Japan may intervene to tame the surge in the yen

JAPAN prepared financial markets for currency intervention yesterday after the yen tested record highs, signalling it may try to tame the currency with yen-selling and monetary easing.

A near five per cent surge in the yen in the past month has raised concerns among exporters such that the currency’s strength will harm the economy, already in recession following the March earthquake and tsunami.

The yen traded as high as 76.29 per dollar on the EBS platform on Monday, near its March record high of 76.25.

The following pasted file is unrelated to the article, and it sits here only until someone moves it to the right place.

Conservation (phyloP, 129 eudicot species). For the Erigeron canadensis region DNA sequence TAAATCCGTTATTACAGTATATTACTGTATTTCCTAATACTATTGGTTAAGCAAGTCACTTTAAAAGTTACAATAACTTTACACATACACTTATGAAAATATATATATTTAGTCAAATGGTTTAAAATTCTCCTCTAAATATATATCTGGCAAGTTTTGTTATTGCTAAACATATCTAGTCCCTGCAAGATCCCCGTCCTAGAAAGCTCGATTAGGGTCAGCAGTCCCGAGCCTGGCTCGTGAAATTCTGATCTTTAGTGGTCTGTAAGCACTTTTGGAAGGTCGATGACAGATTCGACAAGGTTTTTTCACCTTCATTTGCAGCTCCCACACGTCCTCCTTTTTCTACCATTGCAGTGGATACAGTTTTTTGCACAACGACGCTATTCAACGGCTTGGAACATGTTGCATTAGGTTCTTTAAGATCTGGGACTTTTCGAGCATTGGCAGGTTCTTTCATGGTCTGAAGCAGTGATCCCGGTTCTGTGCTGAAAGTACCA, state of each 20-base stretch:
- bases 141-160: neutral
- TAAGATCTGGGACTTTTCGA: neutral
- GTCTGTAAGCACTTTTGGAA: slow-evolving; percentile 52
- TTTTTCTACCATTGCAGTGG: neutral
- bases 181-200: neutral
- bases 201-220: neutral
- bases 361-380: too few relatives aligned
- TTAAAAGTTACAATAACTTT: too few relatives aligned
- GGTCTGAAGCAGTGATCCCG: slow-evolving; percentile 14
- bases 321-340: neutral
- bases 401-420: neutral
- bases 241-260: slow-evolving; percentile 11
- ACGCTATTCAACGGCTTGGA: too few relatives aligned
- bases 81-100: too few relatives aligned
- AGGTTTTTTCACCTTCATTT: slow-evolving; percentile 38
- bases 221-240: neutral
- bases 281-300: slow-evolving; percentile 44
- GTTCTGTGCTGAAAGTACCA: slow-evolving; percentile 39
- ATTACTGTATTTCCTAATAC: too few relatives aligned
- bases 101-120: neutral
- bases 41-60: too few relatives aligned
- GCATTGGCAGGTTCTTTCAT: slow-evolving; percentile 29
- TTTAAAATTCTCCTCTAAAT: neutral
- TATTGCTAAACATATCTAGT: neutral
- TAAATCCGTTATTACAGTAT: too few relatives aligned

Even as it pulled back to 77.40 yesterday, Japanese officials adopted a new, more direct tone, suggesting they were increasingly convinced markets needed a nudge to keep the yen at levels the economy could live with.

“The yen is being valued stronger than we think ... I’d like to watch currency market conditions especially carefully today,” finance minister Yoshihiko Noda told parliament.

Reinforcing a sense of urgency, the central bank will probably ease its monetary policy if the finance ministry decided to intervene and sell yen, according to sources familiar with the central bank’s thinking.